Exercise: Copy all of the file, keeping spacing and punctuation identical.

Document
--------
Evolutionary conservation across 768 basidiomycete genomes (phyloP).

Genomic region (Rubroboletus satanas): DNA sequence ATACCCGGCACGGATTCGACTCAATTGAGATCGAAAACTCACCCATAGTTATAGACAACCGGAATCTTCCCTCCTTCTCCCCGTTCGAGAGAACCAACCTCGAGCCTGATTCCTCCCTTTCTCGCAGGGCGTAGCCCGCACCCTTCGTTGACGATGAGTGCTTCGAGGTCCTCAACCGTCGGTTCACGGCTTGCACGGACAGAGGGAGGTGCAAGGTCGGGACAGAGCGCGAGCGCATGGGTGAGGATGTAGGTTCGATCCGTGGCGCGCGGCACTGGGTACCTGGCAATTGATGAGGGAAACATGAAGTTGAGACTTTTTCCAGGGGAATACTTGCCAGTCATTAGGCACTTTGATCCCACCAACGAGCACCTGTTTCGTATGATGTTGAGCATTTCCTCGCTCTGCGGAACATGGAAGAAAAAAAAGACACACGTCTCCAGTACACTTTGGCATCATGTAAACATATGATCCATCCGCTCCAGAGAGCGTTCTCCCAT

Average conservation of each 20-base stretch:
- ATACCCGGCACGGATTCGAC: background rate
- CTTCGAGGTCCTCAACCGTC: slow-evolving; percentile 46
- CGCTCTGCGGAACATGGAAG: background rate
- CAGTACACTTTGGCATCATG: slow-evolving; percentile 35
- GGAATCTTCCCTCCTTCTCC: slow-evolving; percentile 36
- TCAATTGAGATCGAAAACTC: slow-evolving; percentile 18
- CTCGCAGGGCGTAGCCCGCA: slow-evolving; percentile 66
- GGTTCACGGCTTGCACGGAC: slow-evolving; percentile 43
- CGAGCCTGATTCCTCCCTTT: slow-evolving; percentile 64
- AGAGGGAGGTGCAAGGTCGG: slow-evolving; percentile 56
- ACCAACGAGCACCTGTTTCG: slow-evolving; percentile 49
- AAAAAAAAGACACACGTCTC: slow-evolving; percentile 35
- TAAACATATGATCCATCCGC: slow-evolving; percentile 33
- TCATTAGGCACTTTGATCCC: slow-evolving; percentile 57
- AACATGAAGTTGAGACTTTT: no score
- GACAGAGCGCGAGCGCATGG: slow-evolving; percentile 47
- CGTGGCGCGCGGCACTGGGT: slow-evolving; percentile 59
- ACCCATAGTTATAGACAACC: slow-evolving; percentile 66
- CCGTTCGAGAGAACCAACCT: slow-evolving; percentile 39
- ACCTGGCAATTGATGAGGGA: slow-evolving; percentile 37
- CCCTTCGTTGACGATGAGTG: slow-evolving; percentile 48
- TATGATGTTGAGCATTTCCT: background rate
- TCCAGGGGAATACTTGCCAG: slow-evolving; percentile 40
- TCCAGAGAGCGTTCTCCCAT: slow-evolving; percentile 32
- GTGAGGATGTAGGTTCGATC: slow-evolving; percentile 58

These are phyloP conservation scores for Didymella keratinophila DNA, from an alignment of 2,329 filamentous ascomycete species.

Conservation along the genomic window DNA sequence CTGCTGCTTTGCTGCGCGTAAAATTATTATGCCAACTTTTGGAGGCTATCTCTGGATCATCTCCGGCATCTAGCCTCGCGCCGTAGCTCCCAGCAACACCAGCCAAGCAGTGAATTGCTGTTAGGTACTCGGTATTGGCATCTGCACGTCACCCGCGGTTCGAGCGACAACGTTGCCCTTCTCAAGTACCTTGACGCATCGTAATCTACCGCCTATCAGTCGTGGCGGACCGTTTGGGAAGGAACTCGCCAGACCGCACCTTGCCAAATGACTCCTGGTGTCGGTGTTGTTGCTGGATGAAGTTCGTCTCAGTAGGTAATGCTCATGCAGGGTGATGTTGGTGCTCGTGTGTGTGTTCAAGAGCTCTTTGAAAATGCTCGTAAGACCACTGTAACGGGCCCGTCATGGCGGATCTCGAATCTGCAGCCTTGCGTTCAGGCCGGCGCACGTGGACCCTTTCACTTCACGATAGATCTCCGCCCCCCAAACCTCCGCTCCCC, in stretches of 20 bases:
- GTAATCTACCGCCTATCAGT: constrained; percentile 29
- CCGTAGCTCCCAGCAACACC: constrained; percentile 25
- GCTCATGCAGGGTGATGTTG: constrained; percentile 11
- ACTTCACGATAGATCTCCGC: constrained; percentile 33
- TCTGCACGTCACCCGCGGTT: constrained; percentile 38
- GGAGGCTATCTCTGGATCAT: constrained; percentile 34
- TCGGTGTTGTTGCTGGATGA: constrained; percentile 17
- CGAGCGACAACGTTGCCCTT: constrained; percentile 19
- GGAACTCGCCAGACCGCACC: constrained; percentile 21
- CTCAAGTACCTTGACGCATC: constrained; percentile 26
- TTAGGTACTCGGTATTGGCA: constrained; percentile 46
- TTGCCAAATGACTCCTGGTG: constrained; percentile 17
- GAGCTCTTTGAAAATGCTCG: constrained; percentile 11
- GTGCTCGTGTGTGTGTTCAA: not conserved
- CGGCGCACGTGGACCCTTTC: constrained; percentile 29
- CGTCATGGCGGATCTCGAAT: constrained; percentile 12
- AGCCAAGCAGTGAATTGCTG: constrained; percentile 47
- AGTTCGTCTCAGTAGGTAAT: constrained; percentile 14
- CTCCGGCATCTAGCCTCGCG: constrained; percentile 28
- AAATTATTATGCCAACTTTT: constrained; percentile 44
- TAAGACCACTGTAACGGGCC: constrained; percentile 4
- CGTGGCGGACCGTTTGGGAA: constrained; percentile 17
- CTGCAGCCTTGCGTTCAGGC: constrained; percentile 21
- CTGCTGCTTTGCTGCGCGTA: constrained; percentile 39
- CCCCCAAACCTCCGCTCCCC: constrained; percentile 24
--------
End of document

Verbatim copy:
Evolutionary conservation across 768 basidiomycete genomes (phyloP).

Genomic region (Rubroboletus satanas): DNA sequence ATACCCGGCACGGATTCGACTCAATTGAGATCGAAAACTCACCCATAGTTATAGACAACCGGAATCTTCCCTCCTTCTCCCCGTTCGAGAGAACCAACCTCGAGCCTGATTCCTCCCTTTCTCGCAGGGCGTAGCCCGCACCCTTCGTTGACGATGAGTGCTTCGAGGTCCTCAACCGTCGGTTCACGGCTTGCACGGACAGAGGGAGGTGCAAGGTCGGGACAGAGCGCGAGCGCATGGGTGAGGATGTAGGTTCGATCCGTGGCGCGCGGCACTGGGTACCTGGCAATTGATGAGGGAAACATGAAGTTGAGACTTTTTCCAGGGGAATACTTGCCAGTCATTAGGCACTTTGATCCCACCAACGAGCACCTGTTTCGTATGATGTTGAGCATTTCCTCGCTCTGCGGAACATGGAAGAAAAAAAAGACACACGTCTCCAGTACACTTTGGCATCATGTAAACATATGATCCATCCGCTCCAGAGAGCGTTCTCCCAT

Average conservation of each 20-base stretch:
- ATACCCGGCACGGATTCGAC: background rate
- CTTCGAGGTCCTCAACCGTC: slow-evolving; percentile 46
- CGCTCTGCGGAACATGGAAG: background rate
- CAGTACACTTTGGCATCATG: slow-evolving; percentile 35
- GGAATCTTCCCTCCTTCTCC: slow-evolving; percentile 36
- TCAATTGAGATCGAAAACTC: slow-evolving; percentile 18
- CTCGCAGGGCGTAGCCCGCA: slow-evolving; percentile 66
- GGTTCACGGCTTGCACGGAC: slow-evolving; percentile 43
- CGAGCCTGATTCCTCCCTTT: slow-evolving; percentile 64
- AGAGGGAGGTGCAAGGTCGG: slow-evolving; percentile 56
- ACCAACGAGCACCTGTTTCG: slow-evolving; percentile 49
- AAAAAAAAGACACACGTCTC: slow-evolving; percentile 35
- TAAACATATGATCCATCCGC: slow-evolving; percentile 33
- TCATTAGGCACTTTGATCCC: slow-evolving; percentile 57
- AACATGAAGTTGAGACTTTT: no score
- GACAGAGCGCGAGCGCATGG: slow-evolving; percentile 47
- CGTGGCGCGCGGCACTGGGT: slow-evolving; percentile 59
- ACCCATAGTTATAGACAACC: slow-evolving; percentile 66
- CCGTTCGAGAGAACCAACCT: slow-evolving; percentile 39
- ACCTGGCAATTGATGAGGGA: slow-evolving; percentile 37
- CCCTTCGTTGACGATGAGTG: slow-evolving; percentile 48
- TATGATGTTGAGCATTTCCT: background rate
- TCCAGGGGAATACTTGCCAG: slow-evolving; percentile 40
- TCCAGAGAGCGTTCTCCCAT: slow-evolving; percentile 32
- GTGAGGATGTAGGTTCGATC: slow-evolving; percentile 58

These are phyloP conservation scores for Didymella keratinophila DNA, from an alignment of 2,329 filamentous ascomycete species.

Conservation along the genomic window DNA sequence CTGCTGCTTTGCTGCGCGTAAAATTATTATGCCAACTTTTGGAGGCTATCTCTGGATCATCTCCGGCATCTAGCCTCGCGCCGTAGCTCCCAGCAACACCAGCCAAGCAGTGAATTGCTGTTAGGTACTCGGTATTGGCATCTGCACGTCACCCGCGGTTCGAGCGACAACGTTGCCCTTCTCAAGTACCTTGACGCATCGTAATCTACCGCCTATCAGTCGTGGCGGACCGTTTGGGAAGGAACTCGCCAGACCGCACCTTGCCAAATGACTCCTGGTGTCGGTGTTGTTGCTGGATGAAGTTCGTCTCAGTAGGTAATGCTCATGCAGGGTGATGTTGGTGCTCGTGTGTGTGTTCAAGAGCTCTTTGAAAATGCTCGTAAGACCACTGTAACGGGCCCGTCATGGCGGATCTCGAATCTGCAGCCTTGCGTTCAGGCCGGCGCACGTGGACCCTTTCACTTCACGATAGATCTCCGCCCCCCAAACCTCCGCTCCCC, in stretches of 20 bases:
- GTAATCTACCGCCTATCAGT: constrained; percentile 29
- CCGTAGCTCCCAGCAACACC: constrained; percentile 25
- GCTCATGCAGGGTGATGTTG: constrained; percentile 11
- ACTTCACGATAGATCTCCGC: constrained; percentile 33
- TCTGCACGTCACCCGCGGTT: constrained; percentile 38
- GGAGGCTATCTCTGGATCAT: constrained; percentile 34
- TCGGTGTTGTTGCTGGATGA: constrained; percentile 17
- CGAGCGACAACGTTGCCCTT: constrained; percentile 19
- GGAACTCGCCAGACCGCACC: constrained; percentile 21
- CTCAAGTACCTTGACGCATC: constrained; percentile 26
- TTAGGTACTCGGTATTGGCA: constrained; percentile 46
- TTGCCAAATGACTCCTGGTG: constrained; percentile 17
- GAGCTCTTTGAAAATGCTCG: constrained; percentile 11
- GTGCTCGTGTGTGTGTTCAA: not conserved
- CGGCGCACGTGGACCCTTTC: constrained; percentile 29
- CGTCATGGCGGATCTCGAAT: constrained; percentile 12
- AGCCAAGCAGTGAATTGCTG: constrained; percentile 47
- AGTTCGTCTCAGTAGGTAAT: constrained; percentile 14
- CTCCGGCATCTAGCCTCGCG: constrained; percentile 28
- AAATTATTATGCCAACTTTT: constrained; percentile 44
- TAAGACCACTGTAACGGGCC: constrained; percentile 4
- CGTGGCGGACCGTTTGGGAA: constrained; percentile 17
- CTGCAGCCTTGCGTTCAGGC: constrained; percentile 21
- CTGCTGCTTTGCTGCGCGTA: constrained; percentile 39
- CCCCCAAACCTCCGCTCCCC: constrained; percentile 24